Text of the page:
Research Highlights

Measuring the Probability of a Financial Crisis

Robert Engle
Undercapitalization in the financial sector, a sign of excessive credit growth, is a key factor in predicting the next financial crisis, according to new research by Nobel Laureate Robert Engle, Professor and Director of the Volatility Institute at the NYU Stern School of Business, and Tianyue Ruan, Professor at NUS Business School, National University of Singapore. The study, “Measuring the Probability of a Financial Crisis,” was recently published in Proceedings of the National Academy of Sciences (PNAS).
A measure of the probability of financial crisis for a nation is a function of the weakness of its financial institutions as measured by the Systemic Risk Contribution Index (SRISK), the amount of capital that a financial institution would have to raise in order to continue to function normally under stressful market conditions. The authors find that high SRISK can precipitate a financial crisis through asset sales, which drive down asset prices, not only for the United States but also for the rest of the world.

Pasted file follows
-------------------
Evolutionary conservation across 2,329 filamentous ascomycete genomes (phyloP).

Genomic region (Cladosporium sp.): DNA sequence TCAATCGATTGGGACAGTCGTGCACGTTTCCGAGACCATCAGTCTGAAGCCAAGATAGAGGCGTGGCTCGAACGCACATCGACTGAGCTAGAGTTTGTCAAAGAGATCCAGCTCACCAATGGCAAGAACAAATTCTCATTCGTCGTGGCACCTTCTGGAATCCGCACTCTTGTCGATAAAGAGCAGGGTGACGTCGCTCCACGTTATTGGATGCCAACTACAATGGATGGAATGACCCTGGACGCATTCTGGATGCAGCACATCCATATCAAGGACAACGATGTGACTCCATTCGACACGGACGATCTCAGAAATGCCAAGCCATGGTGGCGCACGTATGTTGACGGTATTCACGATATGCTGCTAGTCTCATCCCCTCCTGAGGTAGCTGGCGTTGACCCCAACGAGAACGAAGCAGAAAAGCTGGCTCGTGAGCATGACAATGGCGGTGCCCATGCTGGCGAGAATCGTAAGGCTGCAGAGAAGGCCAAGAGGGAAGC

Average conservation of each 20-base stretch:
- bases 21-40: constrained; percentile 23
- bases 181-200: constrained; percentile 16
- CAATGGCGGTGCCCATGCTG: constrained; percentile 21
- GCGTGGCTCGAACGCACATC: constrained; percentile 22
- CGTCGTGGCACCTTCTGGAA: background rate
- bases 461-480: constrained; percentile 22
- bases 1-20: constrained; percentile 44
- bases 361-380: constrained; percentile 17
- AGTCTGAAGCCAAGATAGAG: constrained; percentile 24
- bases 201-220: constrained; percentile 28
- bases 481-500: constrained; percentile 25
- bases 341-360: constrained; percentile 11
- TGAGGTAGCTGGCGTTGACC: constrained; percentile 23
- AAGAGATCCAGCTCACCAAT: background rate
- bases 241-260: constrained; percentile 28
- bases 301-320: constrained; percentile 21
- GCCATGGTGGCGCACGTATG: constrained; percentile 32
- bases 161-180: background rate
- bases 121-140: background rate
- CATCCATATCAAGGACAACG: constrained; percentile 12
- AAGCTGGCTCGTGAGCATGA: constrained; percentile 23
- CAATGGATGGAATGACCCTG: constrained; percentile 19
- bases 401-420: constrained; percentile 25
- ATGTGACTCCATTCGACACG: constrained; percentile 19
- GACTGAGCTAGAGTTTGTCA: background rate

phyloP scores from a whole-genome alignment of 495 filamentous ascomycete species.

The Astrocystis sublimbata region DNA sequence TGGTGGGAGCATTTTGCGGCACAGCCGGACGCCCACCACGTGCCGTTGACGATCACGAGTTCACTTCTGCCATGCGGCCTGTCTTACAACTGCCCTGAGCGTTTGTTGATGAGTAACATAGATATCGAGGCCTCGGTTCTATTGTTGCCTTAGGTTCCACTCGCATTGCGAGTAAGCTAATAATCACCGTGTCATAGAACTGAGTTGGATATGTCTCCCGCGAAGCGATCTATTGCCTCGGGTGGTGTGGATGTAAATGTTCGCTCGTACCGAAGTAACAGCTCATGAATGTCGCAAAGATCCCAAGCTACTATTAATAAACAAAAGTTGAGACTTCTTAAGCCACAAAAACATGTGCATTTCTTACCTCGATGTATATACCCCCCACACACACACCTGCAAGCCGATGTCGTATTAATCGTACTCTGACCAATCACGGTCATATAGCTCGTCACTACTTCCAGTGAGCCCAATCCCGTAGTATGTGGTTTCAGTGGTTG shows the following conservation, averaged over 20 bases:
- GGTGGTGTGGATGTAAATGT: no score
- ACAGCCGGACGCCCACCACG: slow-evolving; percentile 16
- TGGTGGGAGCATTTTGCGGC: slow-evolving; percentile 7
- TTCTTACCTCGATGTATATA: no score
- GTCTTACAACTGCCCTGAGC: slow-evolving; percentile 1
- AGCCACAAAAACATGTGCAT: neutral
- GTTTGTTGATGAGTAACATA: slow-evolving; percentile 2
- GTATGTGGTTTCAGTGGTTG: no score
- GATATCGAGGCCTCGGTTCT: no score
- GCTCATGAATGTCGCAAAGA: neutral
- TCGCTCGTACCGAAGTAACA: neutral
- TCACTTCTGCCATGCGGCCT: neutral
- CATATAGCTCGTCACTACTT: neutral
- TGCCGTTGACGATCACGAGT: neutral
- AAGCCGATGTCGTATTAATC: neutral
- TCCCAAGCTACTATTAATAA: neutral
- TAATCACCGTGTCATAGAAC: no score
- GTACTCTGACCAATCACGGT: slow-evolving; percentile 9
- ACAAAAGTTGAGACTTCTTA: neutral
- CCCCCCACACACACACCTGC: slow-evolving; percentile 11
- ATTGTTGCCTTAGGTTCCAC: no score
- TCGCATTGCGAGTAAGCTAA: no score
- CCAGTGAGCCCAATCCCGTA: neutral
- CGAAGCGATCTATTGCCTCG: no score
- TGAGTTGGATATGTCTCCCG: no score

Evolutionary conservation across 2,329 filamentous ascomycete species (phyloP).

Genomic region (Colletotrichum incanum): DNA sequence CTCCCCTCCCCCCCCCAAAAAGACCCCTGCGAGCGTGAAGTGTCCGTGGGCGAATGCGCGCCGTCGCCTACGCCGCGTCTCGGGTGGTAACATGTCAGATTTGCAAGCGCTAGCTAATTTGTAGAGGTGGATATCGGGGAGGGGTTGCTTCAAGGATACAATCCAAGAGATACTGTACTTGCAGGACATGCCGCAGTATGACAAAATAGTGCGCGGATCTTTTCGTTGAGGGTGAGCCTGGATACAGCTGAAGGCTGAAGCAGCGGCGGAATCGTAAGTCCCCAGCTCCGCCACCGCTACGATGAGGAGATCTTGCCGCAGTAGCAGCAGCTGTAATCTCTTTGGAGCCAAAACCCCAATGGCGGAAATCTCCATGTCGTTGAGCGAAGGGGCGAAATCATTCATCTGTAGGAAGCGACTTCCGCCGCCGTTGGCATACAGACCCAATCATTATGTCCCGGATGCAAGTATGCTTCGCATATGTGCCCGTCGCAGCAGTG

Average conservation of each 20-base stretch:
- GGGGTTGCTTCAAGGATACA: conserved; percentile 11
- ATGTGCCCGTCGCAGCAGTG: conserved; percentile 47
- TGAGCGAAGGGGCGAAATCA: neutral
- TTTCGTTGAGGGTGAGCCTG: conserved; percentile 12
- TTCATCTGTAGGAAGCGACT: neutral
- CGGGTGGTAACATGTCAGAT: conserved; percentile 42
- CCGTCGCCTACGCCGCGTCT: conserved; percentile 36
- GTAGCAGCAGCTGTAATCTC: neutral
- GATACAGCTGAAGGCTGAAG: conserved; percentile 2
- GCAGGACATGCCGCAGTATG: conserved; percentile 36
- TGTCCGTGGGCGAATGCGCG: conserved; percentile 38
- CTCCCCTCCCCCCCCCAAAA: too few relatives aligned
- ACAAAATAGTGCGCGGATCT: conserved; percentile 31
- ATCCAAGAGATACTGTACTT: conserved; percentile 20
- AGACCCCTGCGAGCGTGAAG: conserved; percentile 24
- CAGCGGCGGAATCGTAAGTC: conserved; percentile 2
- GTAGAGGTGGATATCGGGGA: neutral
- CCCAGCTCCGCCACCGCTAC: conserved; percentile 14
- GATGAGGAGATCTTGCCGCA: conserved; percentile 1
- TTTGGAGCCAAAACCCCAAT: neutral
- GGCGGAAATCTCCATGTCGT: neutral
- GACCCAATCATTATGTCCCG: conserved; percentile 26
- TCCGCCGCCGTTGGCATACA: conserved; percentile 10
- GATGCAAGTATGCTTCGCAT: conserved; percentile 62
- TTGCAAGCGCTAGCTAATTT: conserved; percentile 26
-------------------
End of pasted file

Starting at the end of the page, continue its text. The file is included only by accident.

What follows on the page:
The authors also emphasized the global nature of systemic risk and the interconnectedness of undercapitalization and financial regulation. “Risk of a crisis in one country is strongly influenced by undercapitalization in other parts of the world,” they wrote, calling for a coordinated approach for regulation to maintain financial stability. “A country that relaxes its regulation or fails to adequately capitalize its institutions will increase the risk of a financial crisis in other countries.”